EASA AND FAA KEEP SOUTH SUDAN AIRSPACE ON LIST OF ‘DANGEROUS TO FLY THROUGH’
(Posted 10th January 2015)
The lack of a comprehensive political settlement between the two warring parties in South Sudan has now resulted in both the European Aviation Safety Agency and their American counterparts, the FAA, maintaining warnings to airlines crossing through the airspace of Africa’s youngest country.
In an end of year communique did the world’s two leading aviation regulators maintain their guidance not to fly below 26.000 feet, aka FL260, or else risk to become a target for trigger happy combatants using small arms, anti aircraft cannons or even shoulder launched surface to air missiles. With some aircraft falling victim to such attacks, some quite deliberate and others due to a lack of discipline as a result of incompetent or else absent local leadership, does the warning remain current and ongoing and should be heeded by all airlines flying into and across South Sudan’s airspace.
While not binding, i.e. only a guideline, does the statement by EASA make stark reading and ought to trigger strict observance lest inviting disaster: ‘Considering current safety risks in South Sudan airspace, the European Aviation Safety Agency (EASA) recommends all operators to exercise extreme caution if planning to fly into, out of, within or above the affected area and to monitor all relevant information, including NOTAMs. National Aviation Authorities should ensure that operators under their oversight are aware of such information’.
It was the shooting down by Russian backed separatists in the Ukraine of Malaysian Airlines flight MH17 in mid 2014 which triggered a wave of such warnings for other conflict areas around the world and airlines and national regulators now pay much more attention to their flight paths and flight levels when having to cross potentially hostile territories.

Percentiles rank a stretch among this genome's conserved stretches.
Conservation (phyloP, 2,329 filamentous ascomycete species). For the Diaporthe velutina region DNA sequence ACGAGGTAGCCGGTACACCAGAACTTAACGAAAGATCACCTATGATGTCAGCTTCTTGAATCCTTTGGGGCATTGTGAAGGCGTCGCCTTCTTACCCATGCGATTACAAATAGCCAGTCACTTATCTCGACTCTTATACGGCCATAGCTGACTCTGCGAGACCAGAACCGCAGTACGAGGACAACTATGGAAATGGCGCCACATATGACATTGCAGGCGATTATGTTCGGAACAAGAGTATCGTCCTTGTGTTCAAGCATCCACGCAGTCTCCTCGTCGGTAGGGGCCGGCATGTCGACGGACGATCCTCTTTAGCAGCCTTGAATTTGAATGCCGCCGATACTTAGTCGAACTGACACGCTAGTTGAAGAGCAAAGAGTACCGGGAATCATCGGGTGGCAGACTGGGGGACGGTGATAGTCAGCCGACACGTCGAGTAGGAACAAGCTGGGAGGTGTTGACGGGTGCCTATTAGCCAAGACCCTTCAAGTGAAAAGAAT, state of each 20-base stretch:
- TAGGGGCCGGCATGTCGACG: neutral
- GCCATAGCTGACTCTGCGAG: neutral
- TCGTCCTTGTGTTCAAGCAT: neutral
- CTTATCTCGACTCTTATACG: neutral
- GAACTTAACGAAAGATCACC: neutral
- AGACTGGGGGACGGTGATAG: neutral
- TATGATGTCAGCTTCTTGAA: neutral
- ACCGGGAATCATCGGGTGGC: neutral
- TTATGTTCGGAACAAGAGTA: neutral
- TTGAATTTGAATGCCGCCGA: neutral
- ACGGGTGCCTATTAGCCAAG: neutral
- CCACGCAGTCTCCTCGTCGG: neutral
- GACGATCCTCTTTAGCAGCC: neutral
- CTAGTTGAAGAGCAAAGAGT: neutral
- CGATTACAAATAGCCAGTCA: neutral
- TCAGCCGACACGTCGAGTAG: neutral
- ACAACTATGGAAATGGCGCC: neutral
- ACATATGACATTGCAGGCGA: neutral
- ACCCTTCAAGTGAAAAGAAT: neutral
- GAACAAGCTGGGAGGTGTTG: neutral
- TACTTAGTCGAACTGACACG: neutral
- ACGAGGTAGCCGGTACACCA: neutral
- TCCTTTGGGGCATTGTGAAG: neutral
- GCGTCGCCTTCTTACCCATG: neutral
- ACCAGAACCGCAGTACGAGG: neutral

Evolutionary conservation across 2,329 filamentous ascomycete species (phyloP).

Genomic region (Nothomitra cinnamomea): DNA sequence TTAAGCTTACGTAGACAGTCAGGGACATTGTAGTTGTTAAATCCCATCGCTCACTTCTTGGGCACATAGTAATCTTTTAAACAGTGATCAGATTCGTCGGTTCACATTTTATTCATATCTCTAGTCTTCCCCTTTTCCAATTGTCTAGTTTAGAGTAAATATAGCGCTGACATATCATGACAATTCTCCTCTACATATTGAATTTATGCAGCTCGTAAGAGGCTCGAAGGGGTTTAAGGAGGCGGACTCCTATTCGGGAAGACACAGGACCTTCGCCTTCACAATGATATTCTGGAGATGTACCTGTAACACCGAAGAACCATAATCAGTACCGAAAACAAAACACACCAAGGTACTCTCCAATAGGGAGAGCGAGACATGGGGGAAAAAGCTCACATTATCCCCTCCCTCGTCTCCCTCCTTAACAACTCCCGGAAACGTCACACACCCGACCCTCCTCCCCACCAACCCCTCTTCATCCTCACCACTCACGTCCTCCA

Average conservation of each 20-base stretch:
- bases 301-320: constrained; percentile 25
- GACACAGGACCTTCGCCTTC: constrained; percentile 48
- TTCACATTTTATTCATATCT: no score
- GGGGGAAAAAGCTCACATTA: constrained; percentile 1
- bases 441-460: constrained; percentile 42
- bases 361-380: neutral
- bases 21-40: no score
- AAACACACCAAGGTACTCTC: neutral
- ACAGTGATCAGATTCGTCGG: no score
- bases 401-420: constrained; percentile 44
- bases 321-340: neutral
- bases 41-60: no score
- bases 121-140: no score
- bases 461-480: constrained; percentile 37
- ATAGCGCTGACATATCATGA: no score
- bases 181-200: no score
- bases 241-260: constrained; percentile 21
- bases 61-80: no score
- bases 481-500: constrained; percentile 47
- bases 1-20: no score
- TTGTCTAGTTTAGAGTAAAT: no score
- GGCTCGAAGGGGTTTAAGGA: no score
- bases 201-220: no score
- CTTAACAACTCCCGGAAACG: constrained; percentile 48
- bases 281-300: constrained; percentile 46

‘Flights to and from Juba are not really affected by these directives and guidelines given by the FAA and the EASA’ was a local regulatory source swift to point out yesterday when asked to comment. ‘There was no conflict in the area where flights from Entebbe and Nairobi enter their airspace and then descend into Juba. Even when leaving their flight path remains well off areas which are more critical and where the warnings make sense’ did the source then add, clearly trying to alleviate fears that air traffic from Uganda or Kenya could in any way be in danger. Notably though does it appear that aviation regulators in the region have not issued warnings of their own, at least none which are known to this correspondent, leaving such issues to international bodies, perhaps to avoid getting into hot political waters with their neighbours?
For breaking and regular aviation news from Eastern Africa look no further but this space.